Tuesday, October 25, 2011

Since When is Pulling Numbers Out of Your Posterior a "Plan"

Why do we pretend 9-9-9 (whether drawn from SimCity, some sort of permutation of "lucky number 45" or, as I suspect, chosen because it sounds good) or "Hey - how about a 20% flat tax" is a plan? You could flatter such proposals by calling them "ideas", but where is the evidence that any thought, planning or analysis went into them?
The plan would dramatically reduce taxes, particularly on wealthy Americans and corporations. It would reduce the corporate tax rate from 35 to 20 percent, eliminate taxes on dividends and many capital gains and essentially cap individual tax rates at 20 percent. Perry argues these tax cuts will spur economic growth by creating a more favorable environment for wealthy individuals and corporations to start or expand their businesses.
Which is to say that the real plan has nothing to do with a number that popped out of Rick Perry's posterior. The real plan is to continue the Republican strategy of cutting taxes for the rich and using the resulting deficits to justify both massive deficits and the cutting of government benefits for those who depend upon their paychecks to make ends meet. You can argue that strategy to be good or bad, but let's be honest about what it is.

Monday, October 24, 2011

Early Childhood Intervention Matters

I was reminded the other day of a sad fact - we have been experimenting with school reforms of one type or another for many decades and, once you expand the reform to a statistically meaningful population, every single reform has failed. Other than its obsessive focus on handing taxpayer money to private testing companies and for-profit charter schools, there's nothing to distinguish the present round of reforms from past rounds. The biggest lesson appears to be that if you provide struggling children with significantly more hours in a structured learning environment, or provide quality tutoring, you can increase academic performance in the short-term, but those increases are likely to fade once that extra support is removed.

A recent column by Nicholas Kristof describes this phenomenon:
“This is where inequality starts,” said Kathleen McCartney, the dean of the Harvard Graduate School of Education, as she showed me a chart demonstrating that even before kindergarten there are significant performance gaps between rich and poor students. Those gaps then widen further in school.

“Schooling after the second grade plays only a minor role in creating or reducing gaps,” [economist James] Heckman argues in an important article this year in American Educator. “It is imperative to change the way we look at education. We should invest in the foundation of school readiness from birth to age 5.”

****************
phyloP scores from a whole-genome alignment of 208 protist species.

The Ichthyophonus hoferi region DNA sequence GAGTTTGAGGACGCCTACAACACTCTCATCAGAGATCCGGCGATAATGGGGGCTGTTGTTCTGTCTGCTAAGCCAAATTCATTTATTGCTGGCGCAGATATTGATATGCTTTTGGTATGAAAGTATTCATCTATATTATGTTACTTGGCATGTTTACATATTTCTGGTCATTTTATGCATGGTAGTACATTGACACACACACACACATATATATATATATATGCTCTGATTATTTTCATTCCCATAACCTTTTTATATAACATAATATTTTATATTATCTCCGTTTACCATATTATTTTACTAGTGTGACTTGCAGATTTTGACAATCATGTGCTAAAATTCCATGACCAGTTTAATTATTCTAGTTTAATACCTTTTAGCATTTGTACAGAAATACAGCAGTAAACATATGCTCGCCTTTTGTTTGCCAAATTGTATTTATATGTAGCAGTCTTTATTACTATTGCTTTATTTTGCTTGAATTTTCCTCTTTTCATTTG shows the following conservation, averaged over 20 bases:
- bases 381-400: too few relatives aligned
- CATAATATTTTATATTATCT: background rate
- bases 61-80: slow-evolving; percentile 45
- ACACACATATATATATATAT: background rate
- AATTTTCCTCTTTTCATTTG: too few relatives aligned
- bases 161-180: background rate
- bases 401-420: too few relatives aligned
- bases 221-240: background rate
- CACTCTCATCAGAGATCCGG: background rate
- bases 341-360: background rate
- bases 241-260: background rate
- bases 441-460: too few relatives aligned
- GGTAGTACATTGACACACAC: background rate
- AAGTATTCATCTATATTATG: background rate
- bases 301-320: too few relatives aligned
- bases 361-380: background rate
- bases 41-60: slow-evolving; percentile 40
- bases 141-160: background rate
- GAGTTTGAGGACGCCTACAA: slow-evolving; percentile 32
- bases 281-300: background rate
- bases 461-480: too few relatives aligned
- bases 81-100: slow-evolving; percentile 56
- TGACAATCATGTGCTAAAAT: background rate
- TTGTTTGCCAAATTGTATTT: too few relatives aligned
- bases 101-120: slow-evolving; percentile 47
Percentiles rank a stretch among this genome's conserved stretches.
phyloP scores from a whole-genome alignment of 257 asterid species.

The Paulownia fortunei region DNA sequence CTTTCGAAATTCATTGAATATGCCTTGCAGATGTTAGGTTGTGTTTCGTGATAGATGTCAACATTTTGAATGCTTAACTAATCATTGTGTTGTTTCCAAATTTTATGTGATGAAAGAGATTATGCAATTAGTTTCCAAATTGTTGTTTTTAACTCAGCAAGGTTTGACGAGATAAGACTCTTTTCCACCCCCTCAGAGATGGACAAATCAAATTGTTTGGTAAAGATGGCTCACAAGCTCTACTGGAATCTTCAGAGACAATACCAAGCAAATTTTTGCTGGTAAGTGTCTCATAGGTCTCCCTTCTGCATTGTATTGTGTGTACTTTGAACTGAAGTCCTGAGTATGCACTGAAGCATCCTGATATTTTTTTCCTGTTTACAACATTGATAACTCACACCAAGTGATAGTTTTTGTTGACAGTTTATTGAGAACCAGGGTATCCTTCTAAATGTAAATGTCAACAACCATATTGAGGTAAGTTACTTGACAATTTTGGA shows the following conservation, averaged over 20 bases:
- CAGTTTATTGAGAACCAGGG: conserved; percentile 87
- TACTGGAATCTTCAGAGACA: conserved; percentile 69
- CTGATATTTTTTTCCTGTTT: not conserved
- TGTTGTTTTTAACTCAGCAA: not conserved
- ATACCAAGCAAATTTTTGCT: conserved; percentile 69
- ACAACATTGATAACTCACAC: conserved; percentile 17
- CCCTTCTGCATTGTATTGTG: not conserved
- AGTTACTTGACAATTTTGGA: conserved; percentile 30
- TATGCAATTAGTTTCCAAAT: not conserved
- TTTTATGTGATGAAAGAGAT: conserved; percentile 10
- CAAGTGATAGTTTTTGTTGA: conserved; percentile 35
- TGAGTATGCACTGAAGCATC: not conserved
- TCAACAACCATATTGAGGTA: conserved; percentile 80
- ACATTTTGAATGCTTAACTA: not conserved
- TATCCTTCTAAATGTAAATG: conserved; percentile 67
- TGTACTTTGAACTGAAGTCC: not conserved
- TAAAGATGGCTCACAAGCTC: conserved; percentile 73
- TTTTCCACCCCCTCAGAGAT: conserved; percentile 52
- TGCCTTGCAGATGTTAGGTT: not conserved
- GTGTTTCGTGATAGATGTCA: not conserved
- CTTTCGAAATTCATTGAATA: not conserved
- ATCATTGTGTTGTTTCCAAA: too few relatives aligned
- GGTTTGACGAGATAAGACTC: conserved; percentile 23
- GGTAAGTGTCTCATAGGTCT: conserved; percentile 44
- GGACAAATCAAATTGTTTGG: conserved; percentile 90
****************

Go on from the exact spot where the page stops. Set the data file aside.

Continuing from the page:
Kristof notes that, although there's reason to doubt that there will necessarily be lasting improvement in test scores from a focus on early learning, there may be strong social and society gains:
One of the most studied initiatives in this area was the Perry Preschool program, which worked with disadvantaged black children in Michigan in the 1960s. Compared with a control group, children who went through the Perry program were 22 percent more likely to finish high school and were arrested less than half as often for felonies. They were half as likely to receive public assistance and three times as likely to own their own homes....

One of the Harvard scholars I interviewed, David Deming, compared the outcomes of children who were in Head Start with their siblings who did not participate. Professor Deming found that critics were right that the Head Start advantage in test scores faded quickly. But, in other areas, perhaps more important ones, he found that Head Start had a significant long-term impact: the former Head Start participants are significantly less likely than siblings to repeat grades, to be diagnosed with a learning disability, or to suffer the kind of poor health associated with poverty. Head Start alumni were more likely than their siblings to graduate from high school and attend college.
Our society seems inclined to approach educational issues from an "all or nothing" perspective. A few months ago I read an exchange between Bryan Caplan and "the Tiger Mom", which largely boiled down to Caplan arguing that whatever parents do a child's academic performance is likely not to be significantly affected, versus the "Tiger Mom" philosophy that with aggressive, controlling over-parenting and demand for excellence, any child can become an educational super-achiever. The truth lies somewhere in between, probably more on the Caplan side (because outside of Lake Wobegon half of the children will actually be below average).